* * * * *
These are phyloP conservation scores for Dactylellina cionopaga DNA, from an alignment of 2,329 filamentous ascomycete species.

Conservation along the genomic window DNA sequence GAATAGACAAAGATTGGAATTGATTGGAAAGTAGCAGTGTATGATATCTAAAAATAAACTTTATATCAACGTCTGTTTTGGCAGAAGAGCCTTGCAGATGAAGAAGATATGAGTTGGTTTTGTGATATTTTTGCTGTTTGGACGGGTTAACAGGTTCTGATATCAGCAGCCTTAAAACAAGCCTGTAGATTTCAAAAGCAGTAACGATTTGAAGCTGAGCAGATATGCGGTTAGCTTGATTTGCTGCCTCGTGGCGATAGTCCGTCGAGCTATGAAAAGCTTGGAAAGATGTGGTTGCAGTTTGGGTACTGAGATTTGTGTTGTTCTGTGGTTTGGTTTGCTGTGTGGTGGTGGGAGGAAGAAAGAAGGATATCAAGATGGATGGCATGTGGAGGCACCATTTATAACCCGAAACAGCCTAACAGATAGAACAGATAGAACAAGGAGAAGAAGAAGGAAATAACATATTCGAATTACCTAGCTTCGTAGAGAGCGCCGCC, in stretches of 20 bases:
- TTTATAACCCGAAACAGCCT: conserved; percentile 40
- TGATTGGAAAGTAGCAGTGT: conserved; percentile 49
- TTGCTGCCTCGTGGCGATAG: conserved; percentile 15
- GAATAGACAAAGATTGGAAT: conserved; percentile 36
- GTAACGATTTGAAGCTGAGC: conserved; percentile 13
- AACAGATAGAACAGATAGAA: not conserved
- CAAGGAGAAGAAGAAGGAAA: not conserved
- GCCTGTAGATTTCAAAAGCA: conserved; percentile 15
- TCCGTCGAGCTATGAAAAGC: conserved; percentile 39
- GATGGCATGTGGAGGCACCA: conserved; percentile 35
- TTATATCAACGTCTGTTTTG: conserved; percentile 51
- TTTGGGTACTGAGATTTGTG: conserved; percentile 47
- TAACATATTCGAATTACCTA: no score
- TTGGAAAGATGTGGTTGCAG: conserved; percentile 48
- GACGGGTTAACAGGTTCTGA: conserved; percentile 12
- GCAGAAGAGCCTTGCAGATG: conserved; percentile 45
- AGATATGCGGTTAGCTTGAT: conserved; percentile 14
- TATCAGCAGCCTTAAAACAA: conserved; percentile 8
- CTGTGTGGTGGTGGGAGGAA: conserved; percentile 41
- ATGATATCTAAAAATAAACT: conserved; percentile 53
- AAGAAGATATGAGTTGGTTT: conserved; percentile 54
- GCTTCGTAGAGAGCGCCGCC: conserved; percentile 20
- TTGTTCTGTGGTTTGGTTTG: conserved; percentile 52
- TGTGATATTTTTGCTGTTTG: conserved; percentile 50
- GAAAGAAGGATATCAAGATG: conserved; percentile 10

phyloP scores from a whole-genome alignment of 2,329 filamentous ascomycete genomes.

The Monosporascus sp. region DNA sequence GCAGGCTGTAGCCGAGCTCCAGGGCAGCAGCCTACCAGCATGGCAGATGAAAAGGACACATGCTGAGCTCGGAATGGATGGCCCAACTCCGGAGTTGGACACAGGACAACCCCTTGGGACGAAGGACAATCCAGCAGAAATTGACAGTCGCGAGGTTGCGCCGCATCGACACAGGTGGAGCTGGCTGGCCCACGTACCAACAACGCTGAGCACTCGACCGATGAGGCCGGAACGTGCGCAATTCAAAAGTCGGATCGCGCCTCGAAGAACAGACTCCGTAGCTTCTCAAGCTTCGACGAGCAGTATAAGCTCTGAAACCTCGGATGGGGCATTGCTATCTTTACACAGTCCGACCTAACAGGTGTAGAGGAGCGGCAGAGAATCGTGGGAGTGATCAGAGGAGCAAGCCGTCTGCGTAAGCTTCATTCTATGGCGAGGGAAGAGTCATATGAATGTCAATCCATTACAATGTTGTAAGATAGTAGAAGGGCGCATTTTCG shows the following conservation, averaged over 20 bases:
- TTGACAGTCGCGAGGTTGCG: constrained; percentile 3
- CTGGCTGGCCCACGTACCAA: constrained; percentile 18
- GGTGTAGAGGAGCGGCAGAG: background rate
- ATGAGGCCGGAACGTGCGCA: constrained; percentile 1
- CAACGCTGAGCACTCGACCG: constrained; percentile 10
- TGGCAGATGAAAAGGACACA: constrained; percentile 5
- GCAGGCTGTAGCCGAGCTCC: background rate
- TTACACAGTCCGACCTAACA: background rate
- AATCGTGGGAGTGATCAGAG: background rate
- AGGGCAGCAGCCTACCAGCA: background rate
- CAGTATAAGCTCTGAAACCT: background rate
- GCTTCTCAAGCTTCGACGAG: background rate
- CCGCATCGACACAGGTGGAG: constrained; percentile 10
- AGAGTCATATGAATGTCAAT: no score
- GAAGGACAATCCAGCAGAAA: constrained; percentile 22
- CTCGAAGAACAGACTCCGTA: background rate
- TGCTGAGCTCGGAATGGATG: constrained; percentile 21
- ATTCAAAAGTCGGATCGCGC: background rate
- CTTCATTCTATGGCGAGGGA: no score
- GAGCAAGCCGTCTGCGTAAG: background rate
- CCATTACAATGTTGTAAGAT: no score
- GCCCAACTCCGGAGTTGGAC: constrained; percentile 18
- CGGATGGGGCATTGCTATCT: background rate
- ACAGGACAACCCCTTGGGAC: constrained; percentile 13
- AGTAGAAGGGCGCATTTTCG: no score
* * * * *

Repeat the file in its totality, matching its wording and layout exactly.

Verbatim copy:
These are phyloP conservation scores for Dactylellina cionopaga DNA, from an alignment of 2,329 filamentous ascomycete species.

Conservation along the genomic window DNA sequence GAATAGACAAAGATTGGAATTGATTGGAAAGTAGCAGTGTATGATATCTAAAAATAAACTTTATATCAACGTCTGTTTTGGCAGAAGAGCCTTGCAGATGAAGAAGATATGAGTTGGTTTTGTGATATTTTTGCTGTTTGGACGGGTTAACAGGTTCTGATATCAGCAGCCTTAAAACAAGCCTGTAGATTTCAAAAGCAGTAACGATTTGAAGCTGAGCAGATATGCGGTTAGCTTGATTTGCTGCCTCGTGGCGATAGTCCGTCGAGCTATGAAAAGCTTGGAAAGATGTGGTTGCAGTTTGGGTACTGAGATTTGTGTTGTTCTGTGGTTTGGTTTGCTGTGTGGTGGTGGGAGGAAGAAAGAAGGATATCAAGATGGATGGCATGTGGAGGCACCATTTATAACCCGAAACAGCCTAACAGATAGAACAGATAGAACAAGGAGAAGAAGAAGGAAATAACATATTCGAATTACCTAGCTTCGTAGAGAGCGCCGCC, in stretches of 20 bases:
- TTTATAACCCGAAACAGCCT: conserved; percentile 40
- TGATTGGAAAGTAGCAGTGT: conserved; percentile 49
- TTGCTGCCTCGTGGCGATAG: conserved; percentile 15
- GAATAGACAAAGATTGGAAT: conserved; percentile 36
- GTAACGATTTGAAGCTGAGC: conserved; percentile 13
- AACAGATAGAACAGATAGAA: not conserved
- CAAGGAGAAGAAGAAGGAAA: not conserved
- GCCTGTAGATTTCAAAAGCA: conserved; percentile 15
- TCCGTCGAGCTATGAAAAGC: conserved; percentile 39
- GATGGCATGTGGAGGCACCA: conserved; percentile 35
- TTATATCAACGTCTGTTTTG: conserved; percentile 51
- TTTGGGTACTGAGATTTGTG: conserved; percentile 47
- TAACATATTCGAATTACCTA: no score
- TTGGAAAGATGTGGTTGCAG: conserved; percentile 48
- GACGGGTTAACAGGTTCTGA: conserved; percentile 12
- GCAGAAGAGCCTTGCAGATG: conserved; percentile 45
- AGATATGCGGTTAGCTTGAT: conserved; percentile 14
- TATCAGCAGCCTTAAAACAA: conserved; percentile 8
- CTGTGTGGTGGTGGGAGGAA: conserved; percentile 41
- ATGATATCTAAAAATAAACT: conserved; percentile 53
- AAGAAGATATGAGTTGGTTT: conserved; percentile 54
- GCTTCGTAGAGAGCGCCGCC: conserved; percentile 20
- TTGTTCTGTGGTTTGGTTTG: conserved; percentile 52
- TGTGATATTTTTGCTGTTTG: conserved; percentile 50
- GAAAGAAGGATATCAAGATG: conserved; percentile 10

phyloP scores from a whole-genome alignment of 2,329 filamentous ascomycete genomes.

The Monosporascus sp. region DNA sequence GCAGGCTGTAGCCGAGCTCCAGGGCAGCAGCCTACCAGCATGGCAGATGAAAAGGACACATGCTGAGCTCGGAATGGATGGCCCAACTCCGGAGTTGGACACAGGACAACCCCTTGGGACGAAGGACAATCCAGCAGAAATTGACAGTCGCGAGGTTGCGCCGCATCGACACAGGTGGAGCTGGCTGGCCCACGTACCAACAACGCTGAGCACTCGACCGATGAGGCCGGAACGTGCGCAATTCAAAAGTCGGATCGCGCCTCGAAGAACAGACTCCGTAGCTTCTCAAGCTTCGACGAGCAGTATAAGCTCTGAAACCTCGGATGGGGCATTGCTATCTTTACACAGTCCGACCTAACAGGTGTAGAGGAGCGGCAGAGAATCGTGGGAGTGATCAGAGGAGCAAGCCGTCTGCGTAAGCTTCATTCTATGGCGAGGGAAGAGTCATATGAATGTCAATCCATTACAATGTTGTAAGATAGTAGAAGGGCGCATTTTCG shows the following conservation, averaged over 20 bases:
- TTGACAGTCGCGAGGTTGCG: constrained; percentile 3
- CTGGCTGGCCCACGTACCAA: constrained; percentile 18
- GGTGTAGAGGAGCGGCAGAG: background rate
- ATGAGGCCGGAACGTGCGCA: constrained; percentile 1
- CAACGCTGAGCACTCGACCG: constrained; percentile 10
- TGGCAGATGAAAAGGACACA: constrained; percentile 5
- GCAGGCTGTAGCCGAGCTCC: background rate
- TTACACAGTCCGACCTAACA: background rate
- AATCGTGGGAGTGATCAGAG: background rate
- AGGGCAGCAGCCTACCAGCA: background rate
- CAGTATAAGCTCTGAAACCT: background rate
- GCTTCTCAAGCTTCGACGAG: background rate
- CCGCATCGACACAGGTGGAG: constrained; percentile 10
- AGAGTCATATGAATGTCAAT: no score
- GAAGGACAATCCAGCAGAAA: constrained; percentile 22
- CTCGAAGAACAGACTCCGTA: background rate
- TGCTGAGCTCGGAATGGATG: constrained; percentile 21
- ATTCAAAAGTCGGATCGCGC: background rate
- CTTCATTCTATGGCGAGGGA: no score
- GAGCAAGCCGTCTGCGTAAG: background rate
- CCATTACAATGTTGTAAGAT: no score
- GCCCAACTCCGGAGTTGGAC: constrained; percentile 18
- CGGATGGGGCATTGCTATCT: background rate
- ACAGGACAACCCCTTGGGAC: constrained; percentile 13
- AGTAGAAGGGCGCATTTTCG: no score